When I was four, I told my parents I wanted an Easy-Bake Oven for Christmas. We were living in semi-rural Connecticut, and my best friend was a girl named Roxanne, the only kid my age who lived within walking distance. She was a year older, and she liked to boss me around. Those early-20th-century theorizers would’ve had a field day with how we played house, which required me to have an imaginary dinner on the table by the time she got home from her imaginary job.

My father wasn’t usually a gender policeman. He didn’t decry “sissy stuff” as some other dads did, and he only rarely exhorted me to “toughen up” when I was hurt or upset. But, apparently, the Easy-Bake Oven was a bridge too far. He and my mother discussed it, and he put his foot down.

Maybe he was worried about the amount of feminine energy in my life. He was in the Navy and that year he’d spent a lot of time at sea. I’d been spending a lot of time with Roxanne and the three teen girls next door, who took turns babysitting me. They’d helped me discover the movie Grease, which had quickly become a favorite of mine. When we visited my grandmother in Florida, I’d pull my mom’s old Barbies from the guest-room closet and use them to act out little plays I wrote in my head. (Though I knew not to touch them if my grandfather or uncles were around.)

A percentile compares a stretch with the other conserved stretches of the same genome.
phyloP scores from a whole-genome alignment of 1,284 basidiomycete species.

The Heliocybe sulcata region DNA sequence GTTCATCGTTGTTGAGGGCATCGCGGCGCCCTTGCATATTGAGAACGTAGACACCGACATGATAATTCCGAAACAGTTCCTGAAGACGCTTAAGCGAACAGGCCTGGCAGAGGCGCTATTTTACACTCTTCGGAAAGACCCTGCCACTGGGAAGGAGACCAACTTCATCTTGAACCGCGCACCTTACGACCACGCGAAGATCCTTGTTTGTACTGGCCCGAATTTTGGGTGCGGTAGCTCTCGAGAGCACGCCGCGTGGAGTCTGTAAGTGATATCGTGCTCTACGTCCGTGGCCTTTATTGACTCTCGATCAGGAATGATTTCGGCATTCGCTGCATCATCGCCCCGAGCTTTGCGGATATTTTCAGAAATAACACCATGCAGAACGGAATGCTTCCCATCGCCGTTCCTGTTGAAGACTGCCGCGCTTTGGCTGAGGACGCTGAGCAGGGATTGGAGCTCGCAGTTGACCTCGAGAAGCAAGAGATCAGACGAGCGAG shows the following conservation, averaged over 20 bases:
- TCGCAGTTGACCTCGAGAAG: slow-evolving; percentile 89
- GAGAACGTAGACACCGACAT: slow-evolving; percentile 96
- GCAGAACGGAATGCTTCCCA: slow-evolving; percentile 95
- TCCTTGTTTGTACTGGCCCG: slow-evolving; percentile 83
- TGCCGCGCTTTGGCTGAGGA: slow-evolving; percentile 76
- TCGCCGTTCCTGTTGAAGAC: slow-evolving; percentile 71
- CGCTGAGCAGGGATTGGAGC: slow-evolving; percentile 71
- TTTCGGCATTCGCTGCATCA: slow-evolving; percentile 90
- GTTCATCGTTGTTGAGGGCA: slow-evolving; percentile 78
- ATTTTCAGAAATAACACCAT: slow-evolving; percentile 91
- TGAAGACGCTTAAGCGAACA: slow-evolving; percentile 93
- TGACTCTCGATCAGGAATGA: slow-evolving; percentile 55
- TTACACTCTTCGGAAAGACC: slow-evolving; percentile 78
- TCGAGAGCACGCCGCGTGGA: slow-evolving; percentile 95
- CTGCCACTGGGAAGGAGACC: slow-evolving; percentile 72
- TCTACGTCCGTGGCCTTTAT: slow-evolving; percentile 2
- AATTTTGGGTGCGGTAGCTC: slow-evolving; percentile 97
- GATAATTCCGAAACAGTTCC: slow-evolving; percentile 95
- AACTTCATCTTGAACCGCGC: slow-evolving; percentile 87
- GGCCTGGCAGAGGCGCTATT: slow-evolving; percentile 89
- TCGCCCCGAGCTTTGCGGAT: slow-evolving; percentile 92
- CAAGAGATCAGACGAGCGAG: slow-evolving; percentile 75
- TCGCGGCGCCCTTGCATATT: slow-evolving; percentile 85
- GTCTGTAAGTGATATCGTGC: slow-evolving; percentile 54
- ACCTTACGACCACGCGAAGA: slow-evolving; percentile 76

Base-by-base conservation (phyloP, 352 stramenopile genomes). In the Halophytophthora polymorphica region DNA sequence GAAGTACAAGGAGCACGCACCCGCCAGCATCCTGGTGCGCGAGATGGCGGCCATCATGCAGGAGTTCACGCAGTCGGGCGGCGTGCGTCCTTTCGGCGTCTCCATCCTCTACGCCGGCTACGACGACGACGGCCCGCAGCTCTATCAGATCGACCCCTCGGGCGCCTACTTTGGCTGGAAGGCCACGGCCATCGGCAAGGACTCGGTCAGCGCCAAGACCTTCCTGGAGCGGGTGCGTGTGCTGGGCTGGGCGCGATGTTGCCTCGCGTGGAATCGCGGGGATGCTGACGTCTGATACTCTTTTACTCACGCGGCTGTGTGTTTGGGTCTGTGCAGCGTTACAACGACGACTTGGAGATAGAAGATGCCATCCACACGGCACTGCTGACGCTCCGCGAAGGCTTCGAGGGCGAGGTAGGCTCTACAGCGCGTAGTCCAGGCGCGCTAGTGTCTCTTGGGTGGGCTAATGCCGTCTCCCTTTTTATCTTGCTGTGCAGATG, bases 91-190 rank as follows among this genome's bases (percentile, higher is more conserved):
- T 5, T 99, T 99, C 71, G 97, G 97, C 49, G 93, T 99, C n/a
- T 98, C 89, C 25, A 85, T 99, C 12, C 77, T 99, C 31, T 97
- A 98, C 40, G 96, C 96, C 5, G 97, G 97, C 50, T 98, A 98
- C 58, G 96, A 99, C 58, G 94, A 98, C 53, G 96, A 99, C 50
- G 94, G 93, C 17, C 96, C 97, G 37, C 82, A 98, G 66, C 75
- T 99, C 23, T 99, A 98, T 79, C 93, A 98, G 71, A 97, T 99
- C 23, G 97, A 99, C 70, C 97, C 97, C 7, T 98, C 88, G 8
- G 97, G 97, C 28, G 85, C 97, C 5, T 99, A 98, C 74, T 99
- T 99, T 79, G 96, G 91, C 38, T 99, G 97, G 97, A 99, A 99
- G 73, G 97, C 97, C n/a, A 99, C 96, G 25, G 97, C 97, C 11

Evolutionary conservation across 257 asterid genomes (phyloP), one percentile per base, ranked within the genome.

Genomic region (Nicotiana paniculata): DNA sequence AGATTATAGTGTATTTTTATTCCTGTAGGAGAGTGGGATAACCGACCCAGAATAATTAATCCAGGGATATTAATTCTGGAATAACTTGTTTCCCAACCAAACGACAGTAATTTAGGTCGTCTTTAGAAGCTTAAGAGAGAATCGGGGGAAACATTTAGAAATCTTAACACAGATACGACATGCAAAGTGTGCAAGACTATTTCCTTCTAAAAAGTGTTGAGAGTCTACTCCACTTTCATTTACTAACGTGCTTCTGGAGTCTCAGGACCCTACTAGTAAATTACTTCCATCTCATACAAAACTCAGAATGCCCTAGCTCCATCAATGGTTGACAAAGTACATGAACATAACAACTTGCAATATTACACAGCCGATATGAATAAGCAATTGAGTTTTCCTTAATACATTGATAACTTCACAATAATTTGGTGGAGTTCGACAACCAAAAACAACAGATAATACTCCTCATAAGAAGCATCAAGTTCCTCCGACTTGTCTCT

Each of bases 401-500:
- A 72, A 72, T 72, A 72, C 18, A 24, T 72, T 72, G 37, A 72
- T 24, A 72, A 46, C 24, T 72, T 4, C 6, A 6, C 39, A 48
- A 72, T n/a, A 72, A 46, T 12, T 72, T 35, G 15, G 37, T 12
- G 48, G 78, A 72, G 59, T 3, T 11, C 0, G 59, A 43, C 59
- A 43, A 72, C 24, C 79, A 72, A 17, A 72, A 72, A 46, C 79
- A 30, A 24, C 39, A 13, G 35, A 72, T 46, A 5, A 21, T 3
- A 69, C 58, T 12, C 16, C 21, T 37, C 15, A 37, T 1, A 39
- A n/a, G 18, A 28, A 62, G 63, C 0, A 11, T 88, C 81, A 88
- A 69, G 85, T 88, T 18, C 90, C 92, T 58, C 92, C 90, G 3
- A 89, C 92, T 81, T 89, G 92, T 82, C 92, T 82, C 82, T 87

Recently, my mom told me she wished they had let me get the Easy-Bake Oven. “You didn’t know it was supposed to be a girl toy,” she said. “You just thought it looked fun. It probably was fun!”

Instead, after my dad went out to sea again, my mom pulled an old refrigerator box from the basement and helped me turn it into an “oven” by using scissors and markers. I told her that had probably been better, in the long run, for my creativity.

“It just seems so silly now,” my mom said. “An Easy-Bake Oven! Of all the things to care about. But we were so young. We had no idea what we were doing.”